When Michael Jackson talks about state management in React, you should probably listen. He talks about code reuse through Mixins (dead with ES6), replaced by HOCs (Higher Order Components, also dead) which did not solve all the problems with Mixins, namely :

  • ES6 classes support
  • Indirection
  • Naming Collisions

but eventually everything got "solved" with Render Props.

If you really have spare time,read about state machines

Full Fledged Frontend Developer

Now that you have mastered all these concepts, you can consider yourself a Full Fledged Front-End Web Developer. You are now able to :

  • Build incredible front-end applications
  • Have a Smooth & steady front-end workflow
  • Work well with teams and are familiar with Git
  • Connect to backend APIs & work with data

You should be able to get a front-end job or work for yourself and do pretty well.

Design Patterns

Design Patterns in Javascript will always be useful

Level 1.β : Back end development

To be a full stack or software engineer, you will need to learn a server-side language/technology. While you learn the languages you should focus on:

  • Fundamental Syntax
  • Structure & Workflow
  • Package Management
  • HTTP/Routing

Server Side Language and Framework

  • Node.js :

  • Why? :

    • Reuse developers Javascript knowledge
    • Web applications with real-time, two-way connections. Non-blocking, event driven I/O. Real-time web applications employing push technology over websockets
  • Bad at :

    • CPU intensive applications
  • Frameworks :

    • Express
    • Koa
    • Adonis
  • Package Management :

    • NPM
    • Yarn
  • Python

  • Why? :

    • It's everywhere : servers, embedded devices. Has builtin HTTP functionality, and great libraries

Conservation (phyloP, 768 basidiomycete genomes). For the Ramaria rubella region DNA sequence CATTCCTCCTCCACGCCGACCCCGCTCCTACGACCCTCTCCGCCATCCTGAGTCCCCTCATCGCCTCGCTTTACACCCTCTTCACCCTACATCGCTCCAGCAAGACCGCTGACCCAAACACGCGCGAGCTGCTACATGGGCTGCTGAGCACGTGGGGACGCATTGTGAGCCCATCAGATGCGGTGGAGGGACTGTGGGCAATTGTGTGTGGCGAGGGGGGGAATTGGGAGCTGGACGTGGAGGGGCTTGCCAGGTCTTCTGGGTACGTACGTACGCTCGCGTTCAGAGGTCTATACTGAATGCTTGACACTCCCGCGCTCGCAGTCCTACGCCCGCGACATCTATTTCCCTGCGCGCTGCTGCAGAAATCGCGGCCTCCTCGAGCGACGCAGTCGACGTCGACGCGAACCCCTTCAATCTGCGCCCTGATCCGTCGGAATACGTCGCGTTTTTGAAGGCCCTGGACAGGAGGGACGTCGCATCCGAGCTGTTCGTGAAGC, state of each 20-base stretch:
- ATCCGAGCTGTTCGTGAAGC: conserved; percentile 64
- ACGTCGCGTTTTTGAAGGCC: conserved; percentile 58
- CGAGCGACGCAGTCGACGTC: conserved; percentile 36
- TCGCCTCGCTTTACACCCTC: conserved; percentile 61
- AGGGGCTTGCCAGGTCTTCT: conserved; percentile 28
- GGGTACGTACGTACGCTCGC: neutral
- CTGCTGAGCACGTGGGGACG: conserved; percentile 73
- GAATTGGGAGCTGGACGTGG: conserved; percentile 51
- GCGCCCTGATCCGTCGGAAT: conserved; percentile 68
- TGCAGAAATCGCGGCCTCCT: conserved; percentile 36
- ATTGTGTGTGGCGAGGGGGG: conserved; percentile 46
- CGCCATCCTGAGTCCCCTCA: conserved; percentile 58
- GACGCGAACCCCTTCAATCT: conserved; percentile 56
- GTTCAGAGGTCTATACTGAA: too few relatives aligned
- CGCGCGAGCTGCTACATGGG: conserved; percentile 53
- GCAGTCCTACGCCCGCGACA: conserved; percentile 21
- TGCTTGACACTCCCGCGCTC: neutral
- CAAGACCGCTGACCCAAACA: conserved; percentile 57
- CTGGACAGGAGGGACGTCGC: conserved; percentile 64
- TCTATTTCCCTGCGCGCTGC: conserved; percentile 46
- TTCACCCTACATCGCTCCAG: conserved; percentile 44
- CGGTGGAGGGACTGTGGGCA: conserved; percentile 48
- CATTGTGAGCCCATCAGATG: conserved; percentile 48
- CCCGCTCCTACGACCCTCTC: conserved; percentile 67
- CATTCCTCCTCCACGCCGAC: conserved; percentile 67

• Used by big companies : Disqus, PBS, Nasa, Mozilla, Reddit etc.
    • Used in science with libraries like : numpy, scipy, matplotlib, earthpy, basemap, astropy etc.
    • Used in animation : Maya supports Python. Disney and Lukasfilm use it.
    • Can build desktop apps with libraries like Tkinter
    • Indentation delimits statements
  • Framworks :

    • Django
    • Flask
    • Pyramid
  • Package Management :

    • pip
  • PHP

  • Why? :

    • It's installed on most servers
    • The most used language of the web today (for historical reasons, but still you will find php code somewhere)
    • Has great developer community which is willing to help you learn
  • Frameworks :

    • Laravel
    • Symphony
  • Package Management :

    • Composer
  • C#

  • Why? :

    • You truly love Microsoft Servers
  • Bad for :

    • You already know POSIX, stay away from Microsoft Servers
  • Frameworks :

    • ASP.NET
  • Go Have a look at Go

  • Why ? :

  • Package Management :

    • golang/dep
  • Java

  • Why? :

    • It is the most popular language in the world
    • Runs on the JVM
  • Why not? :

    • Runs on the JVM
  • Frameworks :

    • Spring
    • JSF
  • C/C++ :

  • Why ? :


You will need some way to persist your data. Unless you are doing static websites where your only data are posts, which could be persisted as Markdown files, you will need some kind of Database.

  • Relation Database : In relational databases you need SQL. It is a language that varies depending on the implementation used. Worth knowing some flavor at least.

  • MySQL : GNU-GPL, is now owned by Oracle

  • MariaDB is an open-source fork of MySQL

  • PostgreSQL : open-source project, Postgres Licence

    • standards-compliant,
    • transactional
    • ACID-compliant out of the box,
    • has wide support for NoSQL features
  • MS SQL : as always with MS, only use it if you have no other choice

    • You can get around using their drivers by using TDS, ODBC.
  • NoSQL (Not Only SQL):

  • MongoDB

  • Couchbase

  • Services (Cloud):

  • Firebase

  • AWS

  • Azure DocumentDB : try to stay away from MS

  • Lightweight :

  • SQLite

  • NeDB

  • Redis

Redis is an open source (BSD licensed), in-memory data structure store, used as a database, cache and message broker. It supports data structures such as strings, hashes, lists, sets, sorted sets with range queries, bitmaps, hyperloglogs, geospatial indexes with radius queries and streams.